The first bite syndrome occurs due to a damage of sympathetic innervation to the parotid gland that results in denervation supersensitivity of myoepithetlial cell sympathetic receptors. A supramaximal response by the myoepithelial cells is elicited on cross-stimulation by the release of parasympathetic neurotransmitters induced by chewing. It presents as pain in the parotid region after the first bite of each meal that improves with each subsequent bite. Most cases occur as a postoperative complication of parapharyngeal space surgery. However, there are reports of this syndrome as a first symptom of tumours not yet operated. We report a case of a patient with first bite syndrome after resection of a voluminous pleomorphic adenoma in the parapharyngeal space. A female patient aged 36 presented with a mass located in the parapharyngeal space, incidentally identified in a sella turcica MRI. The patient was completely asymptomatic and the physical exam non-informative. The parapharyngeal mass was approached by a transcervical incision. During the surgery, the external carotid artery was transiently clamped. The syndrome appeared during the first postoperative month and has not changed after 8 months. According to some authors, ligation of the external carotid artery may be enough to injure the sympathetic fibbers to the parotid gland, originating from the external carotid artery. Symptoms range from mild to severe and may significantly affect the patient’s quality of life. The use of botulinum toxin seems the most effective treatment. However, most reported cases show that the syndrome resolves spontaneously with time. It is important to maintain a high level of suspicion for malignancy in patients with this syndrome in the absence of surgery. There are reports of neoplasms in the parapharyngeal and submandibular space whose initial imaging fails to demonstrate a mass and first bite syndrome was the first symptom.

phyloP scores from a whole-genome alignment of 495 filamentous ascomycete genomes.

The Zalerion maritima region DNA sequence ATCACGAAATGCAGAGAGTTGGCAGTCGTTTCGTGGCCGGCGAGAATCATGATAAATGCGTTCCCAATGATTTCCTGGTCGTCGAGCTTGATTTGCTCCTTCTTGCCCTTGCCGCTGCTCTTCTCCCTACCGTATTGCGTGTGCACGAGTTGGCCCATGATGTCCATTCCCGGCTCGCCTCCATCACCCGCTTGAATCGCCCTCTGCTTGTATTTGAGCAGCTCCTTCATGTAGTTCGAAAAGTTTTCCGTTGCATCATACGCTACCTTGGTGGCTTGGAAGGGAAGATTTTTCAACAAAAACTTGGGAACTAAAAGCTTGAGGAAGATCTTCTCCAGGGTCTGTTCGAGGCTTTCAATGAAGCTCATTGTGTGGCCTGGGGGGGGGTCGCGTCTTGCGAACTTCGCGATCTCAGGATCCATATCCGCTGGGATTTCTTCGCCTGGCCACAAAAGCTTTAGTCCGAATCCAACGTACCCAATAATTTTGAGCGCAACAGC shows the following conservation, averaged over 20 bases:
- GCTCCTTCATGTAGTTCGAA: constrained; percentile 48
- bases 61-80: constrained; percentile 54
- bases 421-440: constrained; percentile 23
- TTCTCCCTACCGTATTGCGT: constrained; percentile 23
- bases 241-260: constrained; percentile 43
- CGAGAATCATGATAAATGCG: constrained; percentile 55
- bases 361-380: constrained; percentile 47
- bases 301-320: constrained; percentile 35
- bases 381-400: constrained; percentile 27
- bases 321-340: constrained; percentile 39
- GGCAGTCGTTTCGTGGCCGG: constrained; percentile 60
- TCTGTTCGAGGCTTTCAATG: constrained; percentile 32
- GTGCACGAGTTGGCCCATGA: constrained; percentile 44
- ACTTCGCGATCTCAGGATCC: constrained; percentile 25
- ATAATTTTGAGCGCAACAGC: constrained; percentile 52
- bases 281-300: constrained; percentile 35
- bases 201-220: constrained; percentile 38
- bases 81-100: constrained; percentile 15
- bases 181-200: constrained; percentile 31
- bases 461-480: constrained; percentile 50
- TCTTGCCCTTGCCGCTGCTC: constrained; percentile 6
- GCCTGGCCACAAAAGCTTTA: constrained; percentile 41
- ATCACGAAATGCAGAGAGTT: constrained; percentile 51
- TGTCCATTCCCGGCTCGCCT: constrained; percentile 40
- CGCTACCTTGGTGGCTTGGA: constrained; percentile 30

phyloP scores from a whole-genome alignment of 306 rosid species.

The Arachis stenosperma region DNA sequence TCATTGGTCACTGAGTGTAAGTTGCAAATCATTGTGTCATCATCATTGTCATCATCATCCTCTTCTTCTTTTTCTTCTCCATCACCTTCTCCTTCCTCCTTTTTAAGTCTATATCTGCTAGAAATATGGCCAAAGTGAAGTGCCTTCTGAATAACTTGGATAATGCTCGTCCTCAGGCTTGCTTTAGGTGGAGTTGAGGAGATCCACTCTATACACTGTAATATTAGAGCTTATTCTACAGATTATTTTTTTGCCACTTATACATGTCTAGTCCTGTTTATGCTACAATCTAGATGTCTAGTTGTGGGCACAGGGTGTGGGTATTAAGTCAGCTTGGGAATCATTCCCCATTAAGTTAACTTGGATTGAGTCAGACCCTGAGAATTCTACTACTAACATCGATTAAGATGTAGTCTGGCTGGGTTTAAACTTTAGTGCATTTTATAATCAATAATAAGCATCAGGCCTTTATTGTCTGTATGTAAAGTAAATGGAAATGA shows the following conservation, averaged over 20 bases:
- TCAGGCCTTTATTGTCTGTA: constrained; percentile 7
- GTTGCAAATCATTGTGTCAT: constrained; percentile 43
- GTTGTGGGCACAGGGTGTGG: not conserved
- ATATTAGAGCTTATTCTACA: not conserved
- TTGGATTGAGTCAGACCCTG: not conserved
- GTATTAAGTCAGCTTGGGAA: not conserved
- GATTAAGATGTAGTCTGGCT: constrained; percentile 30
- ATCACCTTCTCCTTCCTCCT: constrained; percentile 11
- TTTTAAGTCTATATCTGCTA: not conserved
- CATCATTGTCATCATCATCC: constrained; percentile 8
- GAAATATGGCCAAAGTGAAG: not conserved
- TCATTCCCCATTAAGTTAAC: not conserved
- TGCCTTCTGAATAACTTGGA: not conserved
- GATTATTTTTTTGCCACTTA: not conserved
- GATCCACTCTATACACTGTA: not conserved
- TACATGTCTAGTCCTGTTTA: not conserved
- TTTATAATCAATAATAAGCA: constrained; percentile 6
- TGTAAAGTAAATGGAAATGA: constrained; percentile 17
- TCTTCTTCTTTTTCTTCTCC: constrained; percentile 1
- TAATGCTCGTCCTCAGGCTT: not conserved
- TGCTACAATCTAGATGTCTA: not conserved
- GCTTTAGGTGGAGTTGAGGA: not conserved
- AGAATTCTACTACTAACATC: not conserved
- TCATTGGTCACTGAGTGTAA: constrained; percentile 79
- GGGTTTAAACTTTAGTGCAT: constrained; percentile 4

Key words: first bite syndrome; parapharyngeal space